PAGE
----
Tag Archives: novel


April 13, 2017 by
Photography by Bill Sitzmann

A boozy brunch between girlfriends, a meeting of coworkers over coffee, a couple splitting a glass   of wine—conversations captured around the city, all serve as fodder and inspiration for Brion Poloncic’s work. In the quiet corners of Omaha’s local coffee shops and wine bars, Poloncic puts pen to paper, his ear tuned into the surrounding babble, creating art that he feels represents those around him and the experiences they discuss.

But don’t expect a still life of women gossiping between sips of their Venti mochas. As a visual artist, author, and former musician, Poloncic is a man of many hats but always remains a creator of thought-provoking and idiosyncratic work that paints middle America in a psychedelic wash.

“I’ve always fancied myself an artist,” Poloncic says. “My art is an affirmation of my peculiar skill set, and it just so happens to make me happy. It’s my own blend of therapy.”

It was through chance that Poloncic was first bitten by the creative bug. After he didn’t make the baseball team, he traded mitts for guitars and started writing music. A fan of everyone from Pink Floyd to Johnny Cash, he parlayed his early love for listening to his parent’s records into seven albums, all released under the moniker “A Tomato A Day (helps keep the tornado away).” A prolific songwriter, his discography is filled with character and colorful song titles, including ditties like “You Little Shit” and “Weirdo Park.”

For Poloncic, music wasn’t enough. He needed to sink his teeth into his next artistic outlet. So when a friend needed help setting up an Iowa art studio, he asked Polonic to draw pieces that illustrated his career. With no formal training or experience, unless coloring backpacks with magic markers counts, he dove in.

Two years later, Poloncic sold his first piece at a gallery in Lincoln. He has also shown work in Omaha and Kansas City and has a collection represented at Gallery 72, all those diploma-yielding pros be damned.

“My art isn’t constrained by my knowledge or training, and I think this makes me naturally less critical of my work,” Poloncic says.

Filled with abstract shapes, haunting faces, and stark use of color, his off-kilter yet original drawings mirror the tone of his written work. Through The Journal of Experimental Fiction, he published his first book Xanthous Mermaid Mechanics in 2012, following this up in 2014 with his second printed work On the Shoulders of Madmen. Both explored concepts of the subconscious mind, and the novel he is currently working on will follow suit.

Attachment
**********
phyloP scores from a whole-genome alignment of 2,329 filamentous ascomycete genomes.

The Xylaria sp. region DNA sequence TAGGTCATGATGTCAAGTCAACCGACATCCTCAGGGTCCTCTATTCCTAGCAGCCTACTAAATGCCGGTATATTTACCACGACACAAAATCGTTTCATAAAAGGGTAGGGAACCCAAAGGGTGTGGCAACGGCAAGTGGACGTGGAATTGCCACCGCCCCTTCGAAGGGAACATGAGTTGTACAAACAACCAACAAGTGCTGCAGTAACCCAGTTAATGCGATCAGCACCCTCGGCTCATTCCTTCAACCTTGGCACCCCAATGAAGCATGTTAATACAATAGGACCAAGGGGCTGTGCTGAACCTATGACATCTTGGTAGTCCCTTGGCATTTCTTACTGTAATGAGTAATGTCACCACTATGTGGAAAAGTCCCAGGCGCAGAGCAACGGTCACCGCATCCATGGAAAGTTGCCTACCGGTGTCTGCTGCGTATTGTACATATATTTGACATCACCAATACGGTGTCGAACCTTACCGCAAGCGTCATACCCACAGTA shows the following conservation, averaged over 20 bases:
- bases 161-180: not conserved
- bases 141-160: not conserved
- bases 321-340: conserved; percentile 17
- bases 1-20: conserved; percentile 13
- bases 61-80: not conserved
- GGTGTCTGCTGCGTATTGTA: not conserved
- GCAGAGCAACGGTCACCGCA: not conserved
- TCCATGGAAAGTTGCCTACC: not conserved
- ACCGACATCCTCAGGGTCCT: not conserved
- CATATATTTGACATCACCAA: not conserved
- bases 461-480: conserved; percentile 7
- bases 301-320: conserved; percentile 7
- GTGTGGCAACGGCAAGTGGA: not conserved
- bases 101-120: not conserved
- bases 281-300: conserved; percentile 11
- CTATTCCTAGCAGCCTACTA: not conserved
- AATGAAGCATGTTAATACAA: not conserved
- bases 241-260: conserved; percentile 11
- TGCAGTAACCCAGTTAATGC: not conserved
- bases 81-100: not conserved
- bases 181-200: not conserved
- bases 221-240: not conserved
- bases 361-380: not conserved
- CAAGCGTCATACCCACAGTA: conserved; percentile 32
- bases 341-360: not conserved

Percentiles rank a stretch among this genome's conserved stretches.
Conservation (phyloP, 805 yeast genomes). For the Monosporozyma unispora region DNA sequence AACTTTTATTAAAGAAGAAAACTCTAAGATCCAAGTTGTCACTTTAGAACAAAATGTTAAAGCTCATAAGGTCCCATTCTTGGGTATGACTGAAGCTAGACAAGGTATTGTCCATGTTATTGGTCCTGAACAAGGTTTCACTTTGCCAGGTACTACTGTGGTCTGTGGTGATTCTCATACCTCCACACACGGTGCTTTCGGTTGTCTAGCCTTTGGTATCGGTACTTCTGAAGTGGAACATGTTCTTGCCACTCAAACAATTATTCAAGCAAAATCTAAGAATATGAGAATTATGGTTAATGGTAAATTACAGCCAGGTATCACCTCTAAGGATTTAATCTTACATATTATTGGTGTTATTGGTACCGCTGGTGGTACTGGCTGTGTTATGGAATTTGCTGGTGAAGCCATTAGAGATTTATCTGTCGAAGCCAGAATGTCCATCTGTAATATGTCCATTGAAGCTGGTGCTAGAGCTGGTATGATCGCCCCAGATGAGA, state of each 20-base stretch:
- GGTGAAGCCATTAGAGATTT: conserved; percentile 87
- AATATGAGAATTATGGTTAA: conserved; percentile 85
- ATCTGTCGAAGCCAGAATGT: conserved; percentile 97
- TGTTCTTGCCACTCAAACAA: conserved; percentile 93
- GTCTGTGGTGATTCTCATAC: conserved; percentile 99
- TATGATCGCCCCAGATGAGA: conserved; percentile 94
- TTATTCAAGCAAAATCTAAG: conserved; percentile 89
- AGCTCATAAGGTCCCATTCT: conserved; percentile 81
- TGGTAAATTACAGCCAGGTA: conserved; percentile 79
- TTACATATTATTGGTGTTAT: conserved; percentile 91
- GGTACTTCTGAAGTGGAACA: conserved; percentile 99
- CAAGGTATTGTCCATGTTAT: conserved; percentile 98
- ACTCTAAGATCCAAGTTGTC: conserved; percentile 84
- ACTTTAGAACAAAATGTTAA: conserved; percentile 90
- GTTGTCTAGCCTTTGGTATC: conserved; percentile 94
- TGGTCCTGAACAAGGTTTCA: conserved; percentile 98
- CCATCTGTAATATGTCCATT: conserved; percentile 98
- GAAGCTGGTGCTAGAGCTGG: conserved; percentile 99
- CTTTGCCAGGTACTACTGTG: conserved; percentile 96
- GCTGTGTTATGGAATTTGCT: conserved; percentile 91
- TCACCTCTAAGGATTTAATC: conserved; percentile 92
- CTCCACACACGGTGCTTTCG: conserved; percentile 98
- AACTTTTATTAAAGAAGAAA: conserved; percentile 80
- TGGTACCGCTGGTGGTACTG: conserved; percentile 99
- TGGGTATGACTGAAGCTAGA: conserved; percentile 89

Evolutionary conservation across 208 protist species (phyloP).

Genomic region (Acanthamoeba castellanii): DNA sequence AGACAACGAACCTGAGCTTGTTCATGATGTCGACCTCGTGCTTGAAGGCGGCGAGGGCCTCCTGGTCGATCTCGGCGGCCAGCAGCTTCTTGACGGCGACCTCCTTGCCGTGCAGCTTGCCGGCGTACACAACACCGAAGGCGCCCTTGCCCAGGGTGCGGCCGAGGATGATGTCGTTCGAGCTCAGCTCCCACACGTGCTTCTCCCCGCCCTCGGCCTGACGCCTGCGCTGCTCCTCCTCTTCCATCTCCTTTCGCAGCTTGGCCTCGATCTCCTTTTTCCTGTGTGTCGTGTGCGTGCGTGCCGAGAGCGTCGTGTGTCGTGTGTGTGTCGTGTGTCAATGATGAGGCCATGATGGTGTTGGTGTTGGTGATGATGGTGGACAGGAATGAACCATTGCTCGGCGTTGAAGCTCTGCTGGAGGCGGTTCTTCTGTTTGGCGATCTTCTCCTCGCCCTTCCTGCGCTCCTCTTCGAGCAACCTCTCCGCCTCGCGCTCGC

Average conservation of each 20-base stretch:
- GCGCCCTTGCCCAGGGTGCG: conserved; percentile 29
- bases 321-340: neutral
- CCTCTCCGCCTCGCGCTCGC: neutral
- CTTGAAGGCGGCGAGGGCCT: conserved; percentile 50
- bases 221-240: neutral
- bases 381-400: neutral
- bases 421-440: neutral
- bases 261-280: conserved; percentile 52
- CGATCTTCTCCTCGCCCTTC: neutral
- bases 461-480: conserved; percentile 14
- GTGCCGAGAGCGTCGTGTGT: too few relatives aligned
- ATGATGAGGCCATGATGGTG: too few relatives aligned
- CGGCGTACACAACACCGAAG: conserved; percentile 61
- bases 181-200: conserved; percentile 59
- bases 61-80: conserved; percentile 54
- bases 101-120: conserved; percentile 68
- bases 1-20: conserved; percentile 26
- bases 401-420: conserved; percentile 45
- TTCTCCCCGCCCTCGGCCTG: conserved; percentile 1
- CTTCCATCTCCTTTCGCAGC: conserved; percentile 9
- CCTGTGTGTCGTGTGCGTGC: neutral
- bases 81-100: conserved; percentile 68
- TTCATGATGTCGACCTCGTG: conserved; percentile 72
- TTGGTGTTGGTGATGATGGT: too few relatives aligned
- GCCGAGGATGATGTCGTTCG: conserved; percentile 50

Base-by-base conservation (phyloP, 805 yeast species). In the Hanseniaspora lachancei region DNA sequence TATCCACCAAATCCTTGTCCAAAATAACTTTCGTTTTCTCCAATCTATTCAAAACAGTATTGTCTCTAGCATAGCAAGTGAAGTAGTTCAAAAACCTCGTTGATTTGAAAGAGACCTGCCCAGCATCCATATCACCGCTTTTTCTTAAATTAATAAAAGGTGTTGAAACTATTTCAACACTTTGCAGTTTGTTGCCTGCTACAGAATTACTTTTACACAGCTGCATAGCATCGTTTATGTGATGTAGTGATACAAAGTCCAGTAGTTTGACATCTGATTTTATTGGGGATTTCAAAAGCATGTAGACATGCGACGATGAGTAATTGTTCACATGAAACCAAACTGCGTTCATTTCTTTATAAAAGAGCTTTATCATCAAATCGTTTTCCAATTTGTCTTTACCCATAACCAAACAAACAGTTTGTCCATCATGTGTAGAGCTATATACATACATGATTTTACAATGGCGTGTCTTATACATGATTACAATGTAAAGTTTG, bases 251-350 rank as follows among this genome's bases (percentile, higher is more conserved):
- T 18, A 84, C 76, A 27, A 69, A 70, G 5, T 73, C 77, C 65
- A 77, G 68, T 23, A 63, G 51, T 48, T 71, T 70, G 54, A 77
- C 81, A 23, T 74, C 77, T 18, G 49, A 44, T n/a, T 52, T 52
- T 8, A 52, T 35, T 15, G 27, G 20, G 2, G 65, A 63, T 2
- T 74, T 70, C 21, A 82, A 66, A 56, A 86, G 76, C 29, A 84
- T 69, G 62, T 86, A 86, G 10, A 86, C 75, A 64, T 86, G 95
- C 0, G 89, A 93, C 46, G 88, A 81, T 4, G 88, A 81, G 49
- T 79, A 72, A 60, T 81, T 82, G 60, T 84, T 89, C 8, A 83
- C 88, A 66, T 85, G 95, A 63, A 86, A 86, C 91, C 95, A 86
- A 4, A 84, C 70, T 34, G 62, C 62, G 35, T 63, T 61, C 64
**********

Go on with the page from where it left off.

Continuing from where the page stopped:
“I’ll be surprised if anyone can read it,” Poloncic says. “It’s got no characters, no story arc, and isn’t about anything in particular.”

And he admits this is his niche, comparing his art to improvisational jazz or free-style rap where “things just happen.” For whatever he’s working on, he says the hardest part is just getting started. Once that happens, everything else just falls into place, and if he can’t get over a block, he always has another craft to turn to.

“If I stumble off the creative wagon with drawing, I get back on with writing and vice versa,” Poloncic says. “As you work on one, the other comes right along with it.”

This article was printed in the March/April 2017 edition of Encounter.

Elaine Jabenis

May 21, 2014 by
Photography by Bill Sitzmann

Omaha native and icon Elaine Jabenis has had a full life and career, from working a stint at the New York Times to being on both radio and television in Omaha. Now, at 93, she’s adding a new job title to her long resume—author of fiction.

Before her first fiction book entitled Georgia’s Secret was released in late February, Jabenis had done other writing, starting with writing for the Omaha World-Herald while on Central High School’s newspaper. When she got married, her husband’s job with the Air Transport Command moved the two to New York City. One day in the pouring rain, she walked into the New York Times Building for shelter, and got her first real shot.

“I thought, ya know, I got nothing to do, I think I’ll go up there and just make out an application just for the heck of it.”


After getting hired for a temporary secretarial position and working in a few other departments throughout the publication, Jabenis and her husband returned to Omaha. It was here where she worked in theater, radio, television, and, most importantly to the book, fashion.

“As I progressed in my position at Brandeis, I became the fashion merchandising director for all of the stores,” Jabenis says. “I began to realize they were bringing a lot of people in for training for this kind of thing, [but] the schools have had no textbooks. They had a lot of textbooks about merchandising, but not this particular area.”

Jabenis contacted one of her friends in New York, who was editor of Seventeen Magazine at the time, about writing a textbook of this nature. Jabenis was then put in contact with the editor at John Wiley & Sons publications.

“I sold it to them on the basis of an outline and chapter breakdown, but I hadn’t written one word of the book and they signed me,” Jabenis says. “And they signed me on my credentials only.”
The textbook, which the Fashion Institute of Technology bought 300 copies of right away, was used for 10 years, was adapted to fit both women and men in the industry, and was even translated into Japanese.

Jabenis left Brandeis after a 23-year career, and went into business of being her own producer, which gave her control of her time and work. The process of moving from television and textbooks to fiction started 10 years ago.